ARCHIVE: Burke’s Law, No Blarney

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David Burke will joining in the celebri-chef challenge in the new season of TOP CHEF MASTERS, airing next month on Bravo — and he’ll be getting into competitive shape this week, during the second annual No Blarney Chef Competition at his Fromagerie in Rumson.

By TOM CHESEK (First published on Red Bank oRBit March 15, 2010)

Reasons to be thankful for David Burke; part 192 in a series.

All of us who’ve grown up or lived any appreciable amount of time in Monmouth County  — particularly Bayshore-bred brethren like this correspondent — can take a certain amount of vicarious pride in the accomplishments of the Hazlet native whose cooking career has placed him in the rarefied stratosphere of the nation’s top culinary artists. A genuine celebri-chef with the cred to back it up, he’s a carefully crafted brand unto himself; a real innovator and the driving force behind a half dozen premium restaurants across the country — including the local landmark now known as David Burke Fromagerie.

The rustically ritzy Rumson favorite is where the young Burke first apprenticed under Fromagerie founders Markus and Hubert Peter — and his return to Ridge Road a few years back was as much a salute to old friends and mentors as it was a way to stay in touch with his roots. It’s all part of a professional journey that’s encompassed intensive training at the CIA and in France, as well as highest accolades in Europe and Asia.

Rather than put on airs, Burke has always grounded that international reputation in a pronounced playful streak that’s earned him a Best Culinary Prankster citation from Time Out New York, and has seen him compared to Willy Wonka more than the seriously outsized egos that crack the whip in many top-rated kitchens. Naming DB Fromagerie as one of the state’s best restaurants, New Jersey Monthly called it “a stage for Burke’s whimsical design sense and imaginative food…tongue on rye is deli, but tongue-in-cheek ascends to cuisine under Burke.”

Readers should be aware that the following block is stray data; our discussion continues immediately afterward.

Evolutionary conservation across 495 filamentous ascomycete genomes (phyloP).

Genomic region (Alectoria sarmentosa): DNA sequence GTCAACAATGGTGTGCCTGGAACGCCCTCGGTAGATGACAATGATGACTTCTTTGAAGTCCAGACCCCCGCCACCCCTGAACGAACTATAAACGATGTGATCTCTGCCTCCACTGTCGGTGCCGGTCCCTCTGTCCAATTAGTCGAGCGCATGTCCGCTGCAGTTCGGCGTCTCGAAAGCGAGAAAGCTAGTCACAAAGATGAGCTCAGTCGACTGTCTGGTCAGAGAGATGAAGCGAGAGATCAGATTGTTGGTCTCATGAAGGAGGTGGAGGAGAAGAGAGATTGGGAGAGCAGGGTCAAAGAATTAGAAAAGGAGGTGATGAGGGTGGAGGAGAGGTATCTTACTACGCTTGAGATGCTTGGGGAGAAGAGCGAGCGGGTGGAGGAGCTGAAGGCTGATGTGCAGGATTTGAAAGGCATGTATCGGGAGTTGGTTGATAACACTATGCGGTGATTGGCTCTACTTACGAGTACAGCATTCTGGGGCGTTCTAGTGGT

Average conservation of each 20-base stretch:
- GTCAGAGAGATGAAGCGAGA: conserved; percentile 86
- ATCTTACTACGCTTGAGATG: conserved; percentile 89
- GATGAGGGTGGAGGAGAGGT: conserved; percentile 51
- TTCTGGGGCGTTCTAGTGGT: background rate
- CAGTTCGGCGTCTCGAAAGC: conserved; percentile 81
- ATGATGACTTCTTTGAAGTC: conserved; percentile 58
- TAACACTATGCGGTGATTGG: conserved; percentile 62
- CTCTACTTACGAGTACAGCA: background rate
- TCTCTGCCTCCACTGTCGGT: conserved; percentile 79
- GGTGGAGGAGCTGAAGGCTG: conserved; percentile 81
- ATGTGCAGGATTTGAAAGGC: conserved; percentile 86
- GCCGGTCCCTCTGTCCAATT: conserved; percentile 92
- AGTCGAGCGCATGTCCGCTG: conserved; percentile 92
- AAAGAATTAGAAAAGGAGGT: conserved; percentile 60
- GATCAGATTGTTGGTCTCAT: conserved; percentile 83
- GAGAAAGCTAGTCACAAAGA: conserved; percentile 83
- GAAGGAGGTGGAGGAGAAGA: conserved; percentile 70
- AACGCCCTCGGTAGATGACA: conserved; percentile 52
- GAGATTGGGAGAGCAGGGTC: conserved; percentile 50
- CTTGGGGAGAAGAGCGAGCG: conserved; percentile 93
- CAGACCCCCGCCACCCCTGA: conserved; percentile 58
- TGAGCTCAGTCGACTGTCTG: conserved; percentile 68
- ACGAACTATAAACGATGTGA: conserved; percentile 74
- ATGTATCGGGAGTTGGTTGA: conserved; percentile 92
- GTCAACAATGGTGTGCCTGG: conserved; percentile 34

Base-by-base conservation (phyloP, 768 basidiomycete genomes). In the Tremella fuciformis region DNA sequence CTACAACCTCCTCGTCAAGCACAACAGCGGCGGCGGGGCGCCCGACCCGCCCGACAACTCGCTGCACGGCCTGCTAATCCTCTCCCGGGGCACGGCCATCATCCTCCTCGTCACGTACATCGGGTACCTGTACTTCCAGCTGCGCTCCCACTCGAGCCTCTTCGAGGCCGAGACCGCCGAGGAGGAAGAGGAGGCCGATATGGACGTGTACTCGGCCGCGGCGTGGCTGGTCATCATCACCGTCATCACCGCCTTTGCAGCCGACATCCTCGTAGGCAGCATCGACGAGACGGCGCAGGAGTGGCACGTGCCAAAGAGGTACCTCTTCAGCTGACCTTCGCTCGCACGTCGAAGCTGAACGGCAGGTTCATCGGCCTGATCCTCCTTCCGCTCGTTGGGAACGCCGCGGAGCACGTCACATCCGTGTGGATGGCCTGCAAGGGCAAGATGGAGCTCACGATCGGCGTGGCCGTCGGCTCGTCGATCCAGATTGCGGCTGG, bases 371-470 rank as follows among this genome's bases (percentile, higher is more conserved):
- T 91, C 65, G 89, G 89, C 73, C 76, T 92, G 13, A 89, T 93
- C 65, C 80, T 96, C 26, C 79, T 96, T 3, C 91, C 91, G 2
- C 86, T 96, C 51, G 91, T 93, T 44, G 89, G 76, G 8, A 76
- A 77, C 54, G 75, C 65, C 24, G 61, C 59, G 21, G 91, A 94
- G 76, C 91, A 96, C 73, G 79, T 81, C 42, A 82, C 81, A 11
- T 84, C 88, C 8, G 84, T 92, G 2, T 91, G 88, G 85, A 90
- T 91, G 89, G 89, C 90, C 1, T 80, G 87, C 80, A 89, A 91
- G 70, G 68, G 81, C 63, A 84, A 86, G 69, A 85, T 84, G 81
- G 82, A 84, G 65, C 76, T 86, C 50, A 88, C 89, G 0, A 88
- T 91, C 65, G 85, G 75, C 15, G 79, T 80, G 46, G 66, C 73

This sophisticated chef has also shown a pronounced egalitarian streak, a quality that allows him to share some of his secrets with casual cooks who purchase such Burke-branded products as flavor-transfer spice sheets and spray-on diet flavorings.

It’s that inventor’s inclination that can lead one to liken Burke to another tinkering son of Jersey, Tom Edison. Or perhaps he’s “The Boss” of the bistro business — a previous post here in oRBit cited the Fromagerie and Restaurant Nicholas as “the Springsteen and Bon Jovi” of area eateries, while remaining unclear as to which was which. Then again, that Bayshore connection can summon comparisons to Kevin Smith (although the mega-cult moviemaker has expressed little interest in developing fat-free food technologies).

When all’s said and done, Burke is Burke — a tops-in-his-field legend who’s scaled the heights by, thankfully, not adopting the forced eccentricities displayed by the current crop of increasingly obnoxio food celebs. He did it without “BAMs” and bizarre hairdos; without tossing around faux-folksy phrases or hurling carving knives at cameras. He’s a regular guy of extraordinary expertise and skill; one who stays current and competitive on the only stage that matters.

“All of us in the restaurant business compete every day to survive,” the master chef told us in a phone interview last week. “It’s a quiet competition really; the claws don’t come out, because we respect each other and share a common interest.”

In the days and weeks to come, David Burke will once more engage in a round or two of entirely friendly and very public competition — including a nationally televised tournament designed to prove whose kitchen kung fu is king, as well as the return of a hometown throwdown that takes place right here within the greater Red Bank orbit.

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